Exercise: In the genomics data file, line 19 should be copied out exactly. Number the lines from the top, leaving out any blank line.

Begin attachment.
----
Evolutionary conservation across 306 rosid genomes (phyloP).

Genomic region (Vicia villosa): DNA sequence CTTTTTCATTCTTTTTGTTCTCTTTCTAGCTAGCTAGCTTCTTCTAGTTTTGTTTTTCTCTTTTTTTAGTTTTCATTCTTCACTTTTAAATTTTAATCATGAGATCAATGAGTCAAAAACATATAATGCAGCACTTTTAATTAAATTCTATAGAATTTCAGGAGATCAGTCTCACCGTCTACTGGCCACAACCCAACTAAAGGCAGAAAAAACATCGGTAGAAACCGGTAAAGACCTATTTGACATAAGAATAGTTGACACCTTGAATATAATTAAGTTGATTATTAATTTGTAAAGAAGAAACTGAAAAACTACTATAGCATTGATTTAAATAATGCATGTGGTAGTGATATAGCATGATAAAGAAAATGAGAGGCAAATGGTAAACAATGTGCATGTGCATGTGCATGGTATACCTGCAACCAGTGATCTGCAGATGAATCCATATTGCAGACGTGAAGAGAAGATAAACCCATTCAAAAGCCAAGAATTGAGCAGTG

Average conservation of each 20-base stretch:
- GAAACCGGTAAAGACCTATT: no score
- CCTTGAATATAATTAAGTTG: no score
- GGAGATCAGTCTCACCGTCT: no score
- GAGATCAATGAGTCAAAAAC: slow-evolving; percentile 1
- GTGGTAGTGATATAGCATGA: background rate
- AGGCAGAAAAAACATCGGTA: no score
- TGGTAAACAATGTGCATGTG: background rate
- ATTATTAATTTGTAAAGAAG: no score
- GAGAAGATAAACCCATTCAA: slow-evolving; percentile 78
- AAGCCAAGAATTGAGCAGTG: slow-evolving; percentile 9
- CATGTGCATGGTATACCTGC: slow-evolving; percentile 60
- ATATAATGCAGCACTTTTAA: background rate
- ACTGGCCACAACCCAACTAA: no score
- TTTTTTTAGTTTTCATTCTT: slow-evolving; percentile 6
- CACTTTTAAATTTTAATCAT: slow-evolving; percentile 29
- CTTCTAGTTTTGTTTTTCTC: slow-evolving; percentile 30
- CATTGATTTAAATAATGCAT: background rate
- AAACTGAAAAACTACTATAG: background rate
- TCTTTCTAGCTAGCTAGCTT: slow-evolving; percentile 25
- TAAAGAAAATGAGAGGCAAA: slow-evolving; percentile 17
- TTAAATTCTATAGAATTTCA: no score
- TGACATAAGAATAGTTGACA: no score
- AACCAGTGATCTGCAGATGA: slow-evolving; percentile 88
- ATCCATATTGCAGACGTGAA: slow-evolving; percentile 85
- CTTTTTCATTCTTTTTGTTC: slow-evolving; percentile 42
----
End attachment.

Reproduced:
- CTTCTAGTTTTGTTTTTCTC: slow-evolving; percentile 30